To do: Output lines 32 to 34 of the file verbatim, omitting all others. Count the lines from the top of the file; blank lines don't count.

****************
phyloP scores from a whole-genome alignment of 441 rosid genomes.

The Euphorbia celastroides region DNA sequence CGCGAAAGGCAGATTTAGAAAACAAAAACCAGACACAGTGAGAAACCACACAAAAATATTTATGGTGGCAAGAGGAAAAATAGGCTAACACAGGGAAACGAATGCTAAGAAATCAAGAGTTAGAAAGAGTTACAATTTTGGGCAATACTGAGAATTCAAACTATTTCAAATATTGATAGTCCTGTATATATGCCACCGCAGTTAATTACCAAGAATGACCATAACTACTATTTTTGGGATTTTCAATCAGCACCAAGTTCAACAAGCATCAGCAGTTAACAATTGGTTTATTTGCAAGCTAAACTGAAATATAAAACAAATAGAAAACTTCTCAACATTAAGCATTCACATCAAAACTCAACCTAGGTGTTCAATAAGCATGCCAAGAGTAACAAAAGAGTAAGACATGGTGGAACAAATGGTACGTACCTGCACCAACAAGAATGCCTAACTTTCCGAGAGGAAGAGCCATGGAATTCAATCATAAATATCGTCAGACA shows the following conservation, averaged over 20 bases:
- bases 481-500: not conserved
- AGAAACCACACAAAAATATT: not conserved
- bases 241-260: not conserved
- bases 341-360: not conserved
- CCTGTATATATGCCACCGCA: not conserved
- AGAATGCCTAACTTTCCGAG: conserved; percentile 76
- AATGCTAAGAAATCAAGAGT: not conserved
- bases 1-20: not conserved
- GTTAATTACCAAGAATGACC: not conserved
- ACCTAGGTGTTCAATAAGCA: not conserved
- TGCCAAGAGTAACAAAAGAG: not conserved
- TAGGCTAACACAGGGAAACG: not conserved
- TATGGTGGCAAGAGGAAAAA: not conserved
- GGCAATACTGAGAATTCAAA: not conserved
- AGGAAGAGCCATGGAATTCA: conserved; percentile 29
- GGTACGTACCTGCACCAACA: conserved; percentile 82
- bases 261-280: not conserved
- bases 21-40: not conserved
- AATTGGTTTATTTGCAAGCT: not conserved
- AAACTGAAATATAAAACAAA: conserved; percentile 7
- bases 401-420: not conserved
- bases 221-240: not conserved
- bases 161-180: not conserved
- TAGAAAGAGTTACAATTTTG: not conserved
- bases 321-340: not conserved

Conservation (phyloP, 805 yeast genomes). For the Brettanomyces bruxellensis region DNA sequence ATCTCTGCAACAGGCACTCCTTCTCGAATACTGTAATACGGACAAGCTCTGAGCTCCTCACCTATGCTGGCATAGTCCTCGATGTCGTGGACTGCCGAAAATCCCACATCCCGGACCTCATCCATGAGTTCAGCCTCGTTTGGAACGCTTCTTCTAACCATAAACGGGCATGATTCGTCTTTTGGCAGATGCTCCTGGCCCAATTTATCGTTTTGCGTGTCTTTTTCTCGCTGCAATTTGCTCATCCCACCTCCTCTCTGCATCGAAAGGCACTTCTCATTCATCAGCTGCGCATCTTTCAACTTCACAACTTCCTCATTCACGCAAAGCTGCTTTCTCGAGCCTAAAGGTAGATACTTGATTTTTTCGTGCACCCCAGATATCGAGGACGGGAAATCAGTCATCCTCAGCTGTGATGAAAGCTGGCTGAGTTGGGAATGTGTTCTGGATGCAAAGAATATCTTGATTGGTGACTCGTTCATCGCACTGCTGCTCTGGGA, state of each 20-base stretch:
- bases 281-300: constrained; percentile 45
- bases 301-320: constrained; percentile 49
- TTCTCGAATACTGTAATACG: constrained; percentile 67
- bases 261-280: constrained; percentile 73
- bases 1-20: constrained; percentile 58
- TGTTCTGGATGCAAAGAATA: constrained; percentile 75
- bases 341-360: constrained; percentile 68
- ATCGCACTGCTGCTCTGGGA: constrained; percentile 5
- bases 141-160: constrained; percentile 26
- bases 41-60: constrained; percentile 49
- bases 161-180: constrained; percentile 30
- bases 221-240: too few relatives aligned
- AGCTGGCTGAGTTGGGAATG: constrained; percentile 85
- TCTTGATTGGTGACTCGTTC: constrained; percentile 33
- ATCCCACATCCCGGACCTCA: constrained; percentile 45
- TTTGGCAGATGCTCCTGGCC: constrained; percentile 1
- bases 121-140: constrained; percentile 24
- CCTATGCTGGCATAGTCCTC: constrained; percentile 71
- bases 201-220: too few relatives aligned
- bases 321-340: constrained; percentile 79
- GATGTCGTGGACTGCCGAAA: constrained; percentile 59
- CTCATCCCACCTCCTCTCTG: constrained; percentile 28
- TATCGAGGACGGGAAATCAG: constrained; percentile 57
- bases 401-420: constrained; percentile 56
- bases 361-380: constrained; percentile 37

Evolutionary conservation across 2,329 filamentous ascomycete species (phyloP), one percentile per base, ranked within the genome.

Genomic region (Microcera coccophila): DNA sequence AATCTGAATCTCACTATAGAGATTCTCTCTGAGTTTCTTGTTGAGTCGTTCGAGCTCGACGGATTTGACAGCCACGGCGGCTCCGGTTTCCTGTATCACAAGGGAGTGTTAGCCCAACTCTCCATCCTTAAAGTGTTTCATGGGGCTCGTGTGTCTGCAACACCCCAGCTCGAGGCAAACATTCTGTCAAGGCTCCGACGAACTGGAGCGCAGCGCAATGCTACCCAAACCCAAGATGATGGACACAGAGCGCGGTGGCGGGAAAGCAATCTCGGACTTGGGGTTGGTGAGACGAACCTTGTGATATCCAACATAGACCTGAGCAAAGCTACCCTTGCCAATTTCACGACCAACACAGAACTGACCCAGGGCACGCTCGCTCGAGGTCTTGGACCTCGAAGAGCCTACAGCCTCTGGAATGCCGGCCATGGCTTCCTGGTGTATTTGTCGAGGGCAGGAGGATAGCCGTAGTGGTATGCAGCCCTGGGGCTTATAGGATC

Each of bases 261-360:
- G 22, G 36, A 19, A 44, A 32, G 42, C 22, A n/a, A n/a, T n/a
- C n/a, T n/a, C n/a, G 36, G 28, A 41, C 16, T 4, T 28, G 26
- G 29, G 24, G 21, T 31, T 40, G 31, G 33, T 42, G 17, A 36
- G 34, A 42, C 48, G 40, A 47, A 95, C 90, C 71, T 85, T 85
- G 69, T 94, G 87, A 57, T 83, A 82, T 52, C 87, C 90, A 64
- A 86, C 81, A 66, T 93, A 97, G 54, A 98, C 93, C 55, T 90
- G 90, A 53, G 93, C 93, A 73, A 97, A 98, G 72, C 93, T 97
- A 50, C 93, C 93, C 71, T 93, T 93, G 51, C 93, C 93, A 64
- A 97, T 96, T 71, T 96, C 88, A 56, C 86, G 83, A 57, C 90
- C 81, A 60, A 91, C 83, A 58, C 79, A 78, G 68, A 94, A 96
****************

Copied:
- bases 261-280: constrained; percentile 73
- bases 1-20: constrained; percentile 58
- TGTTCTGGATGCAAAGAATA: constrained; percentile 75